Mar 17 2020
Dancing Lady Orchid is the collective common name for the orchid genus Oncidium and its relatives. The name refers to the colorful flowers that appear like dancers in billowing dresses.
In additon to being beautiful, Oncidium and its relatives are also extremely interesting and have a long and complictaed taxonomic history. In short, Oncidium was once used as the genus name for over 650 species spread across the Caribbean, Central America, and South America. However, new research using molecular tools and a reappraisal of morphology found that 'Oncidium' was actually composed of 11 distinct genera: Comparettia, Gomesa, Miltonia, Odontoglossum, Oncidium, Otoglossum, Nohawilliamsia, Psygmorchis, Tolumnia, Trichocentrum, and Vitekorchis. An analogy would be to say that humans, gorillas, chimpanzees, and orangutans were all a single genus!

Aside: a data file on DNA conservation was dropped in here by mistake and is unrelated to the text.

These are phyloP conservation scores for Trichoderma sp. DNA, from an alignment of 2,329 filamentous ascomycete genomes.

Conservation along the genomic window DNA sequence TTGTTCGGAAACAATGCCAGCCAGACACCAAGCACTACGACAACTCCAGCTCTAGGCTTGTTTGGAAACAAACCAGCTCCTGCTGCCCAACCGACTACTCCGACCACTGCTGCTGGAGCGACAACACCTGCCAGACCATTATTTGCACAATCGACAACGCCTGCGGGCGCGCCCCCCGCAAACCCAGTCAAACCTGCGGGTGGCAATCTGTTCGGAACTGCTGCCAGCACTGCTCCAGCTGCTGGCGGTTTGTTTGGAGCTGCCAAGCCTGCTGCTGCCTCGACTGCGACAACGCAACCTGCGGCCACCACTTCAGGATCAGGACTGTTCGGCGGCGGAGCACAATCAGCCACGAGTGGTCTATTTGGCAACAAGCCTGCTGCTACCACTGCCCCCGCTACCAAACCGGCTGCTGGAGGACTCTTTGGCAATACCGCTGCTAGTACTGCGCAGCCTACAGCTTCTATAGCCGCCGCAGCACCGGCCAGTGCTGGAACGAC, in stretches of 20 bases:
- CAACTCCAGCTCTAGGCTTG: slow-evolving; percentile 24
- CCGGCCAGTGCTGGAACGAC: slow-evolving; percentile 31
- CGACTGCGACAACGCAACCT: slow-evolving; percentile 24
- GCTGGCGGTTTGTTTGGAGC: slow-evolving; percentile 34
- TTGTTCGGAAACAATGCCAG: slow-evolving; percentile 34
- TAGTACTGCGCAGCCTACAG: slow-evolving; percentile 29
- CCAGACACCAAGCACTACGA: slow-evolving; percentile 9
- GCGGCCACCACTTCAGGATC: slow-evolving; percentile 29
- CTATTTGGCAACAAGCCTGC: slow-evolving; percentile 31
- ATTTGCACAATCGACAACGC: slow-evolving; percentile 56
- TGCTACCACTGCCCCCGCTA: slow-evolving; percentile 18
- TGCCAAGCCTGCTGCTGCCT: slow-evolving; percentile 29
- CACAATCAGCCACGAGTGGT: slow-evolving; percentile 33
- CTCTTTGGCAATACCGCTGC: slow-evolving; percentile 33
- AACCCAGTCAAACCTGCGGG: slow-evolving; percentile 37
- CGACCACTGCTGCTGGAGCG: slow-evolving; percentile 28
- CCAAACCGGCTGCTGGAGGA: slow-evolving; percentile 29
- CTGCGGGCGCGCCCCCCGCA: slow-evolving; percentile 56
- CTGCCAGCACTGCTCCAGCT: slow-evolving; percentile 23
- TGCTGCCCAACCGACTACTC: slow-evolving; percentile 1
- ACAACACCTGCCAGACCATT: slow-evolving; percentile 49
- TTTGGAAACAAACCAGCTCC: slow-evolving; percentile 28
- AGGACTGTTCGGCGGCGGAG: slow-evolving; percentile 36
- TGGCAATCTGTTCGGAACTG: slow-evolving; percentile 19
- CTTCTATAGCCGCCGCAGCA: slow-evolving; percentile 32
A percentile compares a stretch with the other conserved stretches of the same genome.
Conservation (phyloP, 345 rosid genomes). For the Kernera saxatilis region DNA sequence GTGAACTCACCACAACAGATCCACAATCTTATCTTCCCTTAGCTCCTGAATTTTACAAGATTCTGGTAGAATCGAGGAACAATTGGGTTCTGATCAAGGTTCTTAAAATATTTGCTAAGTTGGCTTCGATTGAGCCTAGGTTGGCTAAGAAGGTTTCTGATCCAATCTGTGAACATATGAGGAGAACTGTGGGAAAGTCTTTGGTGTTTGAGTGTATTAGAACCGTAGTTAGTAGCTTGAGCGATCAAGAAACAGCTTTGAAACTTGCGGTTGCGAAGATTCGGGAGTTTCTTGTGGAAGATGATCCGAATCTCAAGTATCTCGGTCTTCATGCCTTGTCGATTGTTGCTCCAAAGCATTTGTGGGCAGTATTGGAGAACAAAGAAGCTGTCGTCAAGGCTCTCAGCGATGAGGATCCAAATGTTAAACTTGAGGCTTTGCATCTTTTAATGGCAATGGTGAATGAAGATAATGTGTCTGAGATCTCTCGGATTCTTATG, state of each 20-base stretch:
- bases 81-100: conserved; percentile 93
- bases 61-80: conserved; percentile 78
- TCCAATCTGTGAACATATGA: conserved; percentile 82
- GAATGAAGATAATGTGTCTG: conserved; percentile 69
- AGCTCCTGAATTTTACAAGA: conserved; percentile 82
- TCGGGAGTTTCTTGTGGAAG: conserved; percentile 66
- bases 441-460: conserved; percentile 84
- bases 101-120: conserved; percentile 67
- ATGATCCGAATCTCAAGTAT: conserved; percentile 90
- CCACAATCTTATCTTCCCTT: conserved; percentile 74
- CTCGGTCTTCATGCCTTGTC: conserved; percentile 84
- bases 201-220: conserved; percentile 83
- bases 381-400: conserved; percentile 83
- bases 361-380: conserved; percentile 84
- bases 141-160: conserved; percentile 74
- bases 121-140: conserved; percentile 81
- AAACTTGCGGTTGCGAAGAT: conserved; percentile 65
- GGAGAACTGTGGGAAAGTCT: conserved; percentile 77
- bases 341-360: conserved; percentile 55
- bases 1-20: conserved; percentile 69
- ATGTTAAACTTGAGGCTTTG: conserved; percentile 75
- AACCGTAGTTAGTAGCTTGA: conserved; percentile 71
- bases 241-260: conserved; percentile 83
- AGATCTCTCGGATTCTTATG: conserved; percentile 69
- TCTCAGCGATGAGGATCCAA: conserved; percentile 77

Botanists discovered that these 11 genera, some of which are not particularly closely related, all converged on a similar floral shape to attract the same types of pollinators. Additionally, these orchids were converging on the flower shape of a unrelated group of tropcial shrubs, the Malpighiaceae. Evolution was driving these orchids to look like the shrubs because the shrubs produce nectar and oils to reward visiting pollinators, whereas the orchids do not provide any reward. In effect, the orchids are mimicking the shrub flowers to trick pollinators into visiting them instead, even though the orchids offer the pollinators nothing in return. This mimicry and convergence is so striking, that it caused humans to combine them all in one orchid genus.
The next time you see a vivid Oncidium or Comparettia at NYBG's famous Orchid Show, take a moment to think about these marvels of evolution in a whole new light.